Major Advice from Upper-Level Students and Alumni
Finding out how upper-level students made their decision to choose a major can be a great source of inspiration and guidance. There are also tools, programs, and experts at the ready. If that’s not enough, dive into the data.
Consider that nearly 20 percent of MIT seniors said that, if they could start over again, they would have considered a different major (2018 Senior Survey) and that only around 30% of alumni report working in a field/role related to their major 10+ years out.
No pressure! The goal here is to give you some starting points to explore what’s possible.
Axes of Confusion (Admissions Blog)
“We have a lot of ideas for who we want to become. We can see ourselves being storyboarders or visual development artist or animators or writers. But we can also imagine doing something more technical, in a studio whose artistic vision and ethos we trust, being equally rewarding. We’d know we are contributing to making a beautiful and useful story come to life, and that will be enough.”
Things work out (follow up to “Axes of Confusion”)
“We feel really happy in our major this semester. We’ve found balance in two levels that previous semesters didn’t strike: work/life balance and creative/technical balance. We’re busy, but not over-worked most weeks, and we’re thinking artistically, while making technically. Our first five semesters here were weighed much more heavily on work than on life and on the technical than on creative. And that’s why we were so confused this past summer. It took a long time to get here and it was far from easy, but we’re so happy we made it.”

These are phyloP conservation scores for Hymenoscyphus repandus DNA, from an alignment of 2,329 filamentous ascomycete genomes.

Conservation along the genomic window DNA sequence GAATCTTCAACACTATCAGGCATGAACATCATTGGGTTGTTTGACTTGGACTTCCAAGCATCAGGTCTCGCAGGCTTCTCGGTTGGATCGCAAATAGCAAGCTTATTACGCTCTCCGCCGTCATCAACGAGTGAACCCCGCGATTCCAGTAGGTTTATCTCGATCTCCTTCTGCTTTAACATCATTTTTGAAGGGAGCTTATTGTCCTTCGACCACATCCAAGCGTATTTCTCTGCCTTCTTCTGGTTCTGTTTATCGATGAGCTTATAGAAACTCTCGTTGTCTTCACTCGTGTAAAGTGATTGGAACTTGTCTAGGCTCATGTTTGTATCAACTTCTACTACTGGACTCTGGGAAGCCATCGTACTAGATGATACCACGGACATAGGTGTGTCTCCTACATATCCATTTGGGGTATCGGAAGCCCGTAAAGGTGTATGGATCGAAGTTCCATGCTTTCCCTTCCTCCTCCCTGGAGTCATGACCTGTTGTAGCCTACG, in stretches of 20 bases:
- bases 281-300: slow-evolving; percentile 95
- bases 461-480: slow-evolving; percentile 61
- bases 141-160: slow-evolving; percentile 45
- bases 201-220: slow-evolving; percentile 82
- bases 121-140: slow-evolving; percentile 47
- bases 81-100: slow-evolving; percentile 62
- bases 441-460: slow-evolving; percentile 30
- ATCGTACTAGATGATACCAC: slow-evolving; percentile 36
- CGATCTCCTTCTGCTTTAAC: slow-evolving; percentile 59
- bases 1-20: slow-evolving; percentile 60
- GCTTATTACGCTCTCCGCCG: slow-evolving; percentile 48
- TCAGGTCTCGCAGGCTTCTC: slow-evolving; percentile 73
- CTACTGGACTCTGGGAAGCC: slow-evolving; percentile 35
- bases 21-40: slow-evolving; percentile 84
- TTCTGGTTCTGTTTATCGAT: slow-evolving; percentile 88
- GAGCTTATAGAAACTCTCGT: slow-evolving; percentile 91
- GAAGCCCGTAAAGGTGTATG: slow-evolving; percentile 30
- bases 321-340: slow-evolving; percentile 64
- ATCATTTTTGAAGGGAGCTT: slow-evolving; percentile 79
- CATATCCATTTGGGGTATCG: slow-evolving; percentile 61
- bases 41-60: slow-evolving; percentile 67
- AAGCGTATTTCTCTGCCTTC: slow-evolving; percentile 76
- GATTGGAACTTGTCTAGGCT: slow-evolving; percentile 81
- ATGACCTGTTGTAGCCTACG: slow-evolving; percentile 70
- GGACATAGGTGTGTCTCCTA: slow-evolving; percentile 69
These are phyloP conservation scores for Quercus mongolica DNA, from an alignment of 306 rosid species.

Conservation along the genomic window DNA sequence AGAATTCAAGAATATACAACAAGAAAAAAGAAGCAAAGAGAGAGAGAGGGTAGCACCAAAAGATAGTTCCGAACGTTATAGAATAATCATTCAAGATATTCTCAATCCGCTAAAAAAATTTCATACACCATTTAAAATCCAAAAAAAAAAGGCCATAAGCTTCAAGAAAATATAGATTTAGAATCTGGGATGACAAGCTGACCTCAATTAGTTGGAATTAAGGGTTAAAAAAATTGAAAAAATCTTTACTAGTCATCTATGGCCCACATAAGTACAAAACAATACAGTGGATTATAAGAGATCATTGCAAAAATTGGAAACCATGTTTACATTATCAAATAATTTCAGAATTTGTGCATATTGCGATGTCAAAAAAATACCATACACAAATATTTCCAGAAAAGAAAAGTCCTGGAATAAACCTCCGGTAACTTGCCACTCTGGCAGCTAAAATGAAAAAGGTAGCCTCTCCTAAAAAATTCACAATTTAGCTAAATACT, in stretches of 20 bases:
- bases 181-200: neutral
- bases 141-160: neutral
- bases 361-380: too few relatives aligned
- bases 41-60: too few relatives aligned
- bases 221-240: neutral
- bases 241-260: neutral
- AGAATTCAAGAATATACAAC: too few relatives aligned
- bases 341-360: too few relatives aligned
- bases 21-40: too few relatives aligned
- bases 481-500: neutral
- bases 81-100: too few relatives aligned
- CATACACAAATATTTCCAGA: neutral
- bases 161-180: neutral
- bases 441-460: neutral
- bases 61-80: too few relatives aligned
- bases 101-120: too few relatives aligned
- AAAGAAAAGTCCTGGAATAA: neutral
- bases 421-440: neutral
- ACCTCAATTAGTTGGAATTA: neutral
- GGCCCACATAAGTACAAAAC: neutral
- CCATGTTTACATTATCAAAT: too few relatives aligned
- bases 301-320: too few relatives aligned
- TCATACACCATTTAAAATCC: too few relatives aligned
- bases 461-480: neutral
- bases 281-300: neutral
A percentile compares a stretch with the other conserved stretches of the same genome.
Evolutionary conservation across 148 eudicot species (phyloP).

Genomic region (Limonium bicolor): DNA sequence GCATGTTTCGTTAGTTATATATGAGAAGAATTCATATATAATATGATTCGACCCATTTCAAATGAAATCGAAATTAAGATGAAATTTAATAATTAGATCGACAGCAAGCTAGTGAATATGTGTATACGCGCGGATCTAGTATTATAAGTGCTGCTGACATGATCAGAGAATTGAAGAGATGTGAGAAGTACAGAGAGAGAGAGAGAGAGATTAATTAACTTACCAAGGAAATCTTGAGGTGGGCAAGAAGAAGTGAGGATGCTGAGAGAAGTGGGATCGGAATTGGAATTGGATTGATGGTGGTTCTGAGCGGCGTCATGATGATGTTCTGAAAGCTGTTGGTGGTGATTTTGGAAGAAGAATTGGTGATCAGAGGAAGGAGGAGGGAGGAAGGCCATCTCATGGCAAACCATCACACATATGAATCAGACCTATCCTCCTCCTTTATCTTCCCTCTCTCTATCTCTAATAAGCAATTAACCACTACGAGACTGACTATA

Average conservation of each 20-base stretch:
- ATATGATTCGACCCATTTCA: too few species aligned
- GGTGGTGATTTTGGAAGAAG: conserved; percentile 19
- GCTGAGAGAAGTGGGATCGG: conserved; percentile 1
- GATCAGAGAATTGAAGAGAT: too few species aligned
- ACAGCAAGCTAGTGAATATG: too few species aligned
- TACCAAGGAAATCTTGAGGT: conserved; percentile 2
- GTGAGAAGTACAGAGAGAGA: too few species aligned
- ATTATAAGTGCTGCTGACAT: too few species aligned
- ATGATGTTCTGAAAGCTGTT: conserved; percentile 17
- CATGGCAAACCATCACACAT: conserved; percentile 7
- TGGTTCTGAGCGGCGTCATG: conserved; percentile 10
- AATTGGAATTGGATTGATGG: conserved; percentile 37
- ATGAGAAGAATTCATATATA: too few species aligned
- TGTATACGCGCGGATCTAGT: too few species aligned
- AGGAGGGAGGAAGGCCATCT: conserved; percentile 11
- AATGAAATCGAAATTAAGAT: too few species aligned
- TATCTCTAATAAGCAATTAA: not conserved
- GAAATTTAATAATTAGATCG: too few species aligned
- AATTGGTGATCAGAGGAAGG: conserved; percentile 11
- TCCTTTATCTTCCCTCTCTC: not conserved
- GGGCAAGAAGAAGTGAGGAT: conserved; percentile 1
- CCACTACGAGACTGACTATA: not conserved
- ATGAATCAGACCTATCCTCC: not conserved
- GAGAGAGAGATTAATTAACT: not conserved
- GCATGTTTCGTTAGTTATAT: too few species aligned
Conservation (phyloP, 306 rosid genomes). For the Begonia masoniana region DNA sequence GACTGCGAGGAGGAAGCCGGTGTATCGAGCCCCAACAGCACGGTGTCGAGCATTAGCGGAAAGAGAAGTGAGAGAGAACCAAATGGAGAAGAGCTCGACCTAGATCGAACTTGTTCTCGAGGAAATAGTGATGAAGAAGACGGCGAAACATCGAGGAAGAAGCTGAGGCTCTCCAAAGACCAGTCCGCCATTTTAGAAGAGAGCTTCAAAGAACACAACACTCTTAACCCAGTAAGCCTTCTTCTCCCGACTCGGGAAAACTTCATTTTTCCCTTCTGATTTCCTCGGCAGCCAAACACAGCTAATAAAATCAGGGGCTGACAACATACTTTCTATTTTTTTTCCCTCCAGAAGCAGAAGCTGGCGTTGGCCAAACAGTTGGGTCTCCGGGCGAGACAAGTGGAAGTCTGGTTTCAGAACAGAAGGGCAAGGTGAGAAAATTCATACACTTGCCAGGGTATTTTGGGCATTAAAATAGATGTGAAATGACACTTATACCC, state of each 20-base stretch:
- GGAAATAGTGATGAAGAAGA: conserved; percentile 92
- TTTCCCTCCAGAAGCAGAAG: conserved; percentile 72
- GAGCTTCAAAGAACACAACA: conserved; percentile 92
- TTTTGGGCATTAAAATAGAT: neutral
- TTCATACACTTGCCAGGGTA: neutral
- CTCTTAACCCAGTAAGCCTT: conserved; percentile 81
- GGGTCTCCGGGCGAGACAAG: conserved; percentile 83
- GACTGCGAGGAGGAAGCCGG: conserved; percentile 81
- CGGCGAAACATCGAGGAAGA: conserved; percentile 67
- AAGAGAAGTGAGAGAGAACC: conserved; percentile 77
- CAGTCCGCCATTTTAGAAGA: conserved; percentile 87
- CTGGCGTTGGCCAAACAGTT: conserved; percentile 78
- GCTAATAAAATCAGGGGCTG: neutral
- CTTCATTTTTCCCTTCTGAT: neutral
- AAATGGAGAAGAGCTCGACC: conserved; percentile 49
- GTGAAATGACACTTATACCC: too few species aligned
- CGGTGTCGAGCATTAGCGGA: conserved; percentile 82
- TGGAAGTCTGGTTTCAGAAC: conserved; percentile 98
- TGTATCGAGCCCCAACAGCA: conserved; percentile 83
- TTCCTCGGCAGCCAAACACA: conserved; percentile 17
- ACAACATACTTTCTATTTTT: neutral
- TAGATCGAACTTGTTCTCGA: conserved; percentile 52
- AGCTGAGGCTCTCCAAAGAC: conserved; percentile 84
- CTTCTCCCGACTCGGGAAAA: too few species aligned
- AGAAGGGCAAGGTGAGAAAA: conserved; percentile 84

Choosing a Major (Admissions Blog)
“Your interests may change, especially as you get deeper into a field, you may find it not at all what you were expecting (this happens all the time, I can’t even stress that enough), you can develop interests in things you never thought possible: sometimes this is out of necessity, sometimes just because every subject in its own right is interesting (or else you wouldn’t have organic chemists) and you just needed some time to really get into it…”
“So, what are you majoring in?” (Admissions Blog)
“The thing I find most comforting through all of this is that in talking to a range of people, almost everyone seems to have something generally positive to say about their major. Faces light up when you ask about UROPs, and if you’re lucky, you might get the passionate ramblings that end with “sorry, I’m rambling, I’m just really excited about so-and-so.”
As if course numbers weren’t enough: Learning your A, B, Cs, and OEs
“Once you get here, though, you’re forced to dip your spoon in and search for the right letter (or combination of letters) that suits your interest. This can be a rather difficult task that my fellow bloggers have covered extensively. I’ve compiled some of the links at the bottom of this entry, and rest assured that almost everyone ends up switching majors or minors at some point.”
On being open to switching (Admissions Blog)
“The problem was that I never really engaged in my education during high school. Yet you get to college and you are presented with this wonderfully elusive thing, choice, and it’s a little tricky to know what to do with it. Especially since for all the rest of your education, you have suppressed your inner Simon Cowell; you have learned to learn and love everything, and it is absolutely possible to have too many choices.”